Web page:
What will happen now? I often wondered if the current calamity could achieve separatists’ goals. “It is different this time,” said a Kashmiri man in his thirties who did not want to use his name. “This is the longest curfew in years, and people won’t stop chanting freedom songs until there is a resolution to the conflict.” For most Kashmiris in India or Pakistan, the solution is a nation-state with well-defined borders. In the same breath, the Kashmiri who wished to be unnamed told me, “If India backs down, our people will suffer for many years before we are independent.” Without Indian support, he explained, a newly created Kashmir will fall apart. “Without an economy, we will not survive,” he said.
How Kashmir will survive, should it achieve independence, is a question too few are willing to discuss openly. “An armed struggle almost never works,” the wife of one militant said to me. She worried about the political future of her people and described the valley’s political predicament: “Too many parties and perceptions of success.” As a woman, she held men responsible for promises unfulfilled, opportunities for inclusion lost on patriarchy and traditions that demanded women stand by their extremist men, no matter how great the sacrifice. “There is a false sense of unity here,” she surmised. “Freedom will only create more political problems and without a leader, we are doomed to fail.”
From afar, I watch Kashmir come undone. Scenes of tear gas and male protesters, their faces disguised by white cloth, carrying rocks as weapons, flood local newspapers. I knew the people harbored a sense of urgency to resolve the conflict. I had seen it in their eyes — men and women determined, dedicated and destined for change. The survivors of torture, trauma and terrible-life events live for another day as reporters and researchers, like myself, write the unexpected — a collection and chronicle of Kashmir’s personal stories. And yet, I know it is enough to minimize the excessive use of force by an Army that creates and carries its own law — the use of pellet guns to damage Kashmir’s youth.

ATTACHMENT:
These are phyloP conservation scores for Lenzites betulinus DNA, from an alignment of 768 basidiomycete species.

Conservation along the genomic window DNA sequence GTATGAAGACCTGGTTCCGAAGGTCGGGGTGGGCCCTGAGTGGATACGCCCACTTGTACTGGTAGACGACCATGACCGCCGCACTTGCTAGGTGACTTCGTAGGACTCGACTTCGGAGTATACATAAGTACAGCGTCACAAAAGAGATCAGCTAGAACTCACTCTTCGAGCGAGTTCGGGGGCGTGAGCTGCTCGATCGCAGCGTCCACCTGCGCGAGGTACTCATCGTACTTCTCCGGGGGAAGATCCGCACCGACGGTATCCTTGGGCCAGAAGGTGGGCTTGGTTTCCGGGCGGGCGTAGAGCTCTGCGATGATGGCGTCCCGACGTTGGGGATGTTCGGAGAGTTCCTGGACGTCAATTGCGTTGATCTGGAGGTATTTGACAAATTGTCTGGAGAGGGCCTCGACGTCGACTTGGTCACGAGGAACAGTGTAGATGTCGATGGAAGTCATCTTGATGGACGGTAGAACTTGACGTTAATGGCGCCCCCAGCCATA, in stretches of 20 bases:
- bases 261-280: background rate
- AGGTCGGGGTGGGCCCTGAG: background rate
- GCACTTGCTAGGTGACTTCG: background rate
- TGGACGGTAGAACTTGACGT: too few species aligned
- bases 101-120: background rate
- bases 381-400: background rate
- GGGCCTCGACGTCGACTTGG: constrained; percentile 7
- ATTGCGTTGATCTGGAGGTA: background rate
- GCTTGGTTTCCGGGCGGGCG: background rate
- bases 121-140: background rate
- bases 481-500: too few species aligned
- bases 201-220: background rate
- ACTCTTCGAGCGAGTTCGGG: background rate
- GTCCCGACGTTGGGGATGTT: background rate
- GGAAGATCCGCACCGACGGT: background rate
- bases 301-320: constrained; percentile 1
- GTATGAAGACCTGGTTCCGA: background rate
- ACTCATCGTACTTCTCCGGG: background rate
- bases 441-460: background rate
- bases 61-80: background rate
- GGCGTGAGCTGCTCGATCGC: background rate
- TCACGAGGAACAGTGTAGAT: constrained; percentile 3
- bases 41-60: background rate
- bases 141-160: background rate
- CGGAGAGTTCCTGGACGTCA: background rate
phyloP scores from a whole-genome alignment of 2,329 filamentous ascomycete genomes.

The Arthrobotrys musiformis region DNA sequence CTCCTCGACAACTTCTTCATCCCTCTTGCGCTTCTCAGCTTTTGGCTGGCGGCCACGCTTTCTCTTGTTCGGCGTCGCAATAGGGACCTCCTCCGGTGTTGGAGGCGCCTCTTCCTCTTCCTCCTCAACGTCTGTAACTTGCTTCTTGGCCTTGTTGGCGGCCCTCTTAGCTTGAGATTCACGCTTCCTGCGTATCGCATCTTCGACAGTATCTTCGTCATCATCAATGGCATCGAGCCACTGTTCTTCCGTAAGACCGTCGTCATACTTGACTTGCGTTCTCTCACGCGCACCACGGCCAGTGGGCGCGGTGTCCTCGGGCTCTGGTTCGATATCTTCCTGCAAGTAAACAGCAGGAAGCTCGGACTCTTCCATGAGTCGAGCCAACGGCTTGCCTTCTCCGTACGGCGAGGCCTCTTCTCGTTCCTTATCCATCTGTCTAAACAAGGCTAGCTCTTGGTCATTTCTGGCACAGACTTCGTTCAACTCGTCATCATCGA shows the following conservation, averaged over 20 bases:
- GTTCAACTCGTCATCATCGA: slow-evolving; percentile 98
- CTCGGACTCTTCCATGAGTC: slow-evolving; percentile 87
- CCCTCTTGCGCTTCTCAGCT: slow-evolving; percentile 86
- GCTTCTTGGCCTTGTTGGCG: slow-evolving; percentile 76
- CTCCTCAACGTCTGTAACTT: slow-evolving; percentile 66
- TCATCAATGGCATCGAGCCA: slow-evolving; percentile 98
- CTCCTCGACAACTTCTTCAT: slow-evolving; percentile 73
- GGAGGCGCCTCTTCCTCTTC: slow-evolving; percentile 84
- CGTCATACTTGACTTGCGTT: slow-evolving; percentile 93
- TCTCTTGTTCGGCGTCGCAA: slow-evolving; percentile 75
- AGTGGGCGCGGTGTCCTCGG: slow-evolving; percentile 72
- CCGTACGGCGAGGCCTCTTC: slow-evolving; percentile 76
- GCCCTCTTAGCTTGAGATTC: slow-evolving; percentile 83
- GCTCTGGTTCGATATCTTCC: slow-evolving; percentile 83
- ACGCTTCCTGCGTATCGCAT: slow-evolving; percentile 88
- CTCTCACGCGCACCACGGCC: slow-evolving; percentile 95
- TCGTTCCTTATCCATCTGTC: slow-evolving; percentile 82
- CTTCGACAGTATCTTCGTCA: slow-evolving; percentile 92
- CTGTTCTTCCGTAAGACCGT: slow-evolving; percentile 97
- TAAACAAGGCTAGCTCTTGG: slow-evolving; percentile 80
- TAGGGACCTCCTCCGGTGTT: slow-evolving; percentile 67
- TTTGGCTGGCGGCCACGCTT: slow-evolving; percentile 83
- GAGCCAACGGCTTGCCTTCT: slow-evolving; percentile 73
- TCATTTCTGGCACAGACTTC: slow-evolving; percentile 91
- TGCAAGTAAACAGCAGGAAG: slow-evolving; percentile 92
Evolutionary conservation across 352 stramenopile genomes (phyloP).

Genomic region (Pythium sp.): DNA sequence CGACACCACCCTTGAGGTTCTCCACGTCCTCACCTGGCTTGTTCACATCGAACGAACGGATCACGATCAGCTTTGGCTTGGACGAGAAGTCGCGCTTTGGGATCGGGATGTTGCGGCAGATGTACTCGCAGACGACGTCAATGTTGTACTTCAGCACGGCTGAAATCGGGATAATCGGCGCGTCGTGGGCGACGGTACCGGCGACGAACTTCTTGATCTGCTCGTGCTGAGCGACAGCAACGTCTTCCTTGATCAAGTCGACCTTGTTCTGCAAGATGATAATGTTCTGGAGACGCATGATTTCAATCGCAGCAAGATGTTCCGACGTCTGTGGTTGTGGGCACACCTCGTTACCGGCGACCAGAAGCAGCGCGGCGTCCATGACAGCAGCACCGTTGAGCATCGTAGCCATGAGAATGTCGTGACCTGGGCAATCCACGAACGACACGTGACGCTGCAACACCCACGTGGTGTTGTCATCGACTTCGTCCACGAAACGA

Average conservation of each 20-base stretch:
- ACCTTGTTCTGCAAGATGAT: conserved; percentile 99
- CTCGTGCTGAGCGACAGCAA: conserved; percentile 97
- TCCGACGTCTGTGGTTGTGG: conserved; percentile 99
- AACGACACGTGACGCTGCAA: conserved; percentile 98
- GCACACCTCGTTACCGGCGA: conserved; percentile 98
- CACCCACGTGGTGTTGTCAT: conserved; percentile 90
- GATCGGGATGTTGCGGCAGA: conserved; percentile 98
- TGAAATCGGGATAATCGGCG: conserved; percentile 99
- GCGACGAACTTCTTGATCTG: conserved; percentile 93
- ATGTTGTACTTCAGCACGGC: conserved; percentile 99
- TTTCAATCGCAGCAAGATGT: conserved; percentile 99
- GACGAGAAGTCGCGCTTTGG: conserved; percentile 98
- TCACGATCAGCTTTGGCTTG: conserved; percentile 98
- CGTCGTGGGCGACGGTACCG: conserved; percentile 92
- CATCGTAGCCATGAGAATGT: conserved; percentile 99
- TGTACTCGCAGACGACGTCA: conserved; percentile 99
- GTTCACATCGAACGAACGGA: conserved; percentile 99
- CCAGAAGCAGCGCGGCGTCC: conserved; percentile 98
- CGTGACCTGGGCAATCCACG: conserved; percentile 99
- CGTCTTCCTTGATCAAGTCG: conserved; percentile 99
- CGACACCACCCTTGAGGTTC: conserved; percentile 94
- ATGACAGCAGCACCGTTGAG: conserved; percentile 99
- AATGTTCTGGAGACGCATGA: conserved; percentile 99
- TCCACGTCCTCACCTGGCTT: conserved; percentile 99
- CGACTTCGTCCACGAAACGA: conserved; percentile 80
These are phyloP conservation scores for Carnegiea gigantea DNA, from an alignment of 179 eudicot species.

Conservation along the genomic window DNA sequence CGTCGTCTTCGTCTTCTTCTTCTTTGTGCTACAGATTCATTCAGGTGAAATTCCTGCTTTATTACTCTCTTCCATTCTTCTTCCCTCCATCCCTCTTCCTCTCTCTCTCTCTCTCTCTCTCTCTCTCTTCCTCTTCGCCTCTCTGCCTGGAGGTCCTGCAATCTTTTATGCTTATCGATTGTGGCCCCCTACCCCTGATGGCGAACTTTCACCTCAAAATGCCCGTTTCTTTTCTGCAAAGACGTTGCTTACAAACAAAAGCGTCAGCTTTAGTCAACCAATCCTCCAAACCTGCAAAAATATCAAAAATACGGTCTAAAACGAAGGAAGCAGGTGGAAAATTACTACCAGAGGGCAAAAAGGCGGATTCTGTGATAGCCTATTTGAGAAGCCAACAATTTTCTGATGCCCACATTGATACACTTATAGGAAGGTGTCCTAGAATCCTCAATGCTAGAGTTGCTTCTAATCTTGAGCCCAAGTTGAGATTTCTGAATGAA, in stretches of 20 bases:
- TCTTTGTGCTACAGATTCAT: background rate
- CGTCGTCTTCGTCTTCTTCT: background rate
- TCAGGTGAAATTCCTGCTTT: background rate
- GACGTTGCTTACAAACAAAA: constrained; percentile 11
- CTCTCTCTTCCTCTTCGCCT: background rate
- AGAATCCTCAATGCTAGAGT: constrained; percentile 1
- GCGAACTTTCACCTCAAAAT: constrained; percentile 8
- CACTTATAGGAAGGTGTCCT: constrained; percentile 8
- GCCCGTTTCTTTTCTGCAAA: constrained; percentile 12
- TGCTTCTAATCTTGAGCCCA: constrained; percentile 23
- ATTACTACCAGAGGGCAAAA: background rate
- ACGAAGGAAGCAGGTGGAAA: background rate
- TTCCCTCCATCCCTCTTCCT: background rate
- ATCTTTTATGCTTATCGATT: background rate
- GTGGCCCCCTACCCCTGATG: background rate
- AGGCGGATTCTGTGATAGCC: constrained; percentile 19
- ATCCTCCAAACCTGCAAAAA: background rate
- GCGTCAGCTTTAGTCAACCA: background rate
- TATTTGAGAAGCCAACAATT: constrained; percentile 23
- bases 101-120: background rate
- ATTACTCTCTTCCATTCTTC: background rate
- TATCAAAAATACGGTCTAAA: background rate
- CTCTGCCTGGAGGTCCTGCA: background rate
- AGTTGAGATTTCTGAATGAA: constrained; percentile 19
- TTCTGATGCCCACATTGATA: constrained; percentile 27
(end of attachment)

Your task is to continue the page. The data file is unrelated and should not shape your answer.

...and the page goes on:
When will it end? “When the curfew is lifted, we can go outside again. That is normal for us,” a Kashmiri father in India told me. When the curfew ends, Kashmiris can glide along Dal Lake, where houseboats sway lazily on the water and look like stranded vessels under a bright moon. When the curfew ends, Kashmiri brides can tattoo their arms and feet in henna and celebrate their wedding night in full flare. When the curfew ends, children can play cricket on the dusty streets instead of jumping and running for cover at the sound of gunfire. When the curfew ends, people will flock to the markets, expressing grief or even spontaneous joy as they shop under the watchful glare of Indian soldiers.
After curfew ends, protesters will continue to chant freedom songs. Militants in Pakistan will continue to threaten India with annihilation. And children, the most innocent of bystanders, will grow up in the carnage of conflict. Until an event — the death of one or more Kashmiri boys — reignites the fear of senseless violence and extinguishes normalcy. Again.
Farhana Qazi is a fellow at The Center for Global Policy and an award-winning speaker on conflicts in the Muslim world. She is the author of a human-interest story titled “Secrets of the Kashmir Valley: My Journey Through the Conflict Between India and Pakistan.” To learn more, visit her at www.farhanaqazi.com. This article was originally published in The Islamic Monthly on Sept. 6, 2016.